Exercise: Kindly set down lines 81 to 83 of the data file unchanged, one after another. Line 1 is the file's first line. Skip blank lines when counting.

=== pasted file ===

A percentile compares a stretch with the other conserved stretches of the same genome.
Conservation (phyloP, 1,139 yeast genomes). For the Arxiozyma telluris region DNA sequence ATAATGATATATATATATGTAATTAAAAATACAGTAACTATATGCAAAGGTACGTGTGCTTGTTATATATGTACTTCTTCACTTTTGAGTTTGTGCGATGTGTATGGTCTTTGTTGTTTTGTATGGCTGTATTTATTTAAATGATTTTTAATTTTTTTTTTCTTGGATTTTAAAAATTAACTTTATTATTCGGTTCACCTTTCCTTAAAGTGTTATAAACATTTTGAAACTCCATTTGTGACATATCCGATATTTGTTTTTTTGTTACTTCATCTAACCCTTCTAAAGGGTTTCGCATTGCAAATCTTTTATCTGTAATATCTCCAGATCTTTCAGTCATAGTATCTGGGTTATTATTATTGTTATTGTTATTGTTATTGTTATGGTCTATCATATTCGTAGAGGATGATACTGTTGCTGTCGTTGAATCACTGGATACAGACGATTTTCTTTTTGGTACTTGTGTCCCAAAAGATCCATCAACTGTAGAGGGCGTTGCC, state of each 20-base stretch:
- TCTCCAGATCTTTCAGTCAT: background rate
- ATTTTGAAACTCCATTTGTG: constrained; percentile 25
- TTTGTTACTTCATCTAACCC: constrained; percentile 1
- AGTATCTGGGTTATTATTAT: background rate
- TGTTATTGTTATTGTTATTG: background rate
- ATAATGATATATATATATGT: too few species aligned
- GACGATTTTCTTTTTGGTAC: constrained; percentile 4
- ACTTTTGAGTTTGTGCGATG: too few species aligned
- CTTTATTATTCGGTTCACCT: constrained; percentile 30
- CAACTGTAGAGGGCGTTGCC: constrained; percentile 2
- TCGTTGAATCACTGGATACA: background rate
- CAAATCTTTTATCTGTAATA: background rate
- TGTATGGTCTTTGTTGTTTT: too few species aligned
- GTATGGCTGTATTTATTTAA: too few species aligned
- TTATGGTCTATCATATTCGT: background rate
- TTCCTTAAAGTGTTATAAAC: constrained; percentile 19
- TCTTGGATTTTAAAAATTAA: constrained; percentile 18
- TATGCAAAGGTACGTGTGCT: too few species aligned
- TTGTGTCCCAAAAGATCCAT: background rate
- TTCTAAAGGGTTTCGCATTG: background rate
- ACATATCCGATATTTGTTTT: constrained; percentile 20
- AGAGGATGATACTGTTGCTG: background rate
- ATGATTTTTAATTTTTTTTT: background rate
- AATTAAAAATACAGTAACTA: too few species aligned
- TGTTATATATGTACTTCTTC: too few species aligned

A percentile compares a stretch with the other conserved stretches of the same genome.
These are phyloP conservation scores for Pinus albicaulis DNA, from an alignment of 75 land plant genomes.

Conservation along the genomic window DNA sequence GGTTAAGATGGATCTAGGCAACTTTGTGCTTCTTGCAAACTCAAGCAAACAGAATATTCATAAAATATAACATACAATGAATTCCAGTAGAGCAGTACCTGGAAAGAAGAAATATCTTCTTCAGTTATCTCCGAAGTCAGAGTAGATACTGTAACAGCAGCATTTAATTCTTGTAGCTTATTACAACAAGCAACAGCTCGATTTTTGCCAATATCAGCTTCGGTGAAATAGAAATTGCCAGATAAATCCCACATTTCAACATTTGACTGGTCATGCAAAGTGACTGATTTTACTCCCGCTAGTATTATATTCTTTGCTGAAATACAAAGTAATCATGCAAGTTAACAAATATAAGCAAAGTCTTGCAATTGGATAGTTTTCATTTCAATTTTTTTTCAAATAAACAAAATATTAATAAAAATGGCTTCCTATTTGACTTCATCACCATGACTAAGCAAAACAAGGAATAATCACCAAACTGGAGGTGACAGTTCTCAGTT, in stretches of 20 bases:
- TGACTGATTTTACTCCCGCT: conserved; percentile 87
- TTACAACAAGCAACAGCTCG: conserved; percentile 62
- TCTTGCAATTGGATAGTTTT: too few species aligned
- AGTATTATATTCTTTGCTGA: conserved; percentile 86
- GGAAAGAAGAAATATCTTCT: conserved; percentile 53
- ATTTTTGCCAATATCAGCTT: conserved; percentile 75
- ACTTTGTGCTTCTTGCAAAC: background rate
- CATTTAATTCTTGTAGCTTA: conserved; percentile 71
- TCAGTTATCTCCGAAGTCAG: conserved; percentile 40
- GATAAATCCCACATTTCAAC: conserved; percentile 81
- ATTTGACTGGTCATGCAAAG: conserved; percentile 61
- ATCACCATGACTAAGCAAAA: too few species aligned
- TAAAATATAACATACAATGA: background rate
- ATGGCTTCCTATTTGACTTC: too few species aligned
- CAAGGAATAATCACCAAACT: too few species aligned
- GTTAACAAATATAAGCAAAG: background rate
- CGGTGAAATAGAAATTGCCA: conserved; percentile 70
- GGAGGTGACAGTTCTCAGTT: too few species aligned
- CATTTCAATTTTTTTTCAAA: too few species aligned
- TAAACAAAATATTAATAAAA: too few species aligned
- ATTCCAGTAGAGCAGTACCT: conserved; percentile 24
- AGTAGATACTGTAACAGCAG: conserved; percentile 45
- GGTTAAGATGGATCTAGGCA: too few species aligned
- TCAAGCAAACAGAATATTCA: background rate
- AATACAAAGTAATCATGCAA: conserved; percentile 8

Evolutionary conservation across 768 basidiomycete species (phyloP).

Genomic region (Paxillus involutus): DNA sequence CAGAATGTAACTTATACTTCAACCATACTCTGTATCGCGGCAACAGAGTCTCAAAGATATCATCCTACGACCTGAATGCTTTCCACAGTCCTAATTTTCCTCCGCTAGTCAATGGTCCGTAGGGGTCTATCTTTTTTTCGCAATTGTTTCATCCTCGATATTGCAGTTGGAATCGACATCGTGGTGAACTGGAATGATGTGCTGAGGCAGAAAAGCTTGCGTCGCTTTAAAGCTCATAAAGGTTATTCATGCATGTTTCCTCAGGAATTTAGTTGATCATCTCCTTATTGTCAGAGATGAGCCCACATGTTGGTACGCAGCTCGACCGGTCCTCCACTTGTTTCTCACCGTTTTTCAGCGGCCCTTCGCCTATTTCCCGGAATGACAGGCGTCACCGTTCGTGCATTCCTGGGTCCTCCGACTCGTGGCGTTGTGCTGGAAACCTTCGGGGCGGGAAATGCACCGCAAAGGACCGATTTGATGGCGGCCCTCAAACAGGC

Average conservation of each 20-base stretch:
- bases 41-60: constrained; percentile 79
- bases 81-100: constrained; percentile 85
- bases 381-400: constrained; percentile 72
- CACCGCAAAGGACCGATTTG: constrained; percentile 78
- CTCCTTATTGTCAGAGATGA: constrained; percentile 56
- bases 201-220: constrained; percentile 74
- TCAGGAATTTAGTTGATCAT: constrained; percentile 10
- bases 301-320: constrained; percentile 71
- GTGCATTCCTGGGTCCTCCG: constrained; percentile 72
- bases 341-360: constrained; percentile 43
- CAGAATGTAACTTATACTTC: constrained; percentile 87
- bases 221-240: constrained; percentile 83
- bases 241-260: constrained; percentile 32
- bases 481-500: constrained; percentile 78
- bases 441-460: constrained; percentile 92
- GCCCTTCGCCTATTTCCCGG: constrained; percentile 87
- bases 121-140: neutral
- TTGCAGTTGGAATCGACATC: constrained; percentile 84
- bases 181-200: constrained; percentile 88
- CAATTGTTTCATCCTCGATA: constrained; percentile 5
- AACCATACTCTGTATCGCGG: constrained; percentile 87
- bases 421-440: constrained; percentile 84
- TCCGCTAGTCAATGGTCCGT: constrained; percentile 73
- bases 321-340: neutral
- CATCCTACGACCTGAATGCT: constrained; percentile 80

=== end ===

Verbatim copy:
- TCCGCTAGTCAATGGTCCGT: constrained; percentile 73
- bases 321-340: neutral
- CATCCTACGACCTGAATGCT: constrained; percentile 80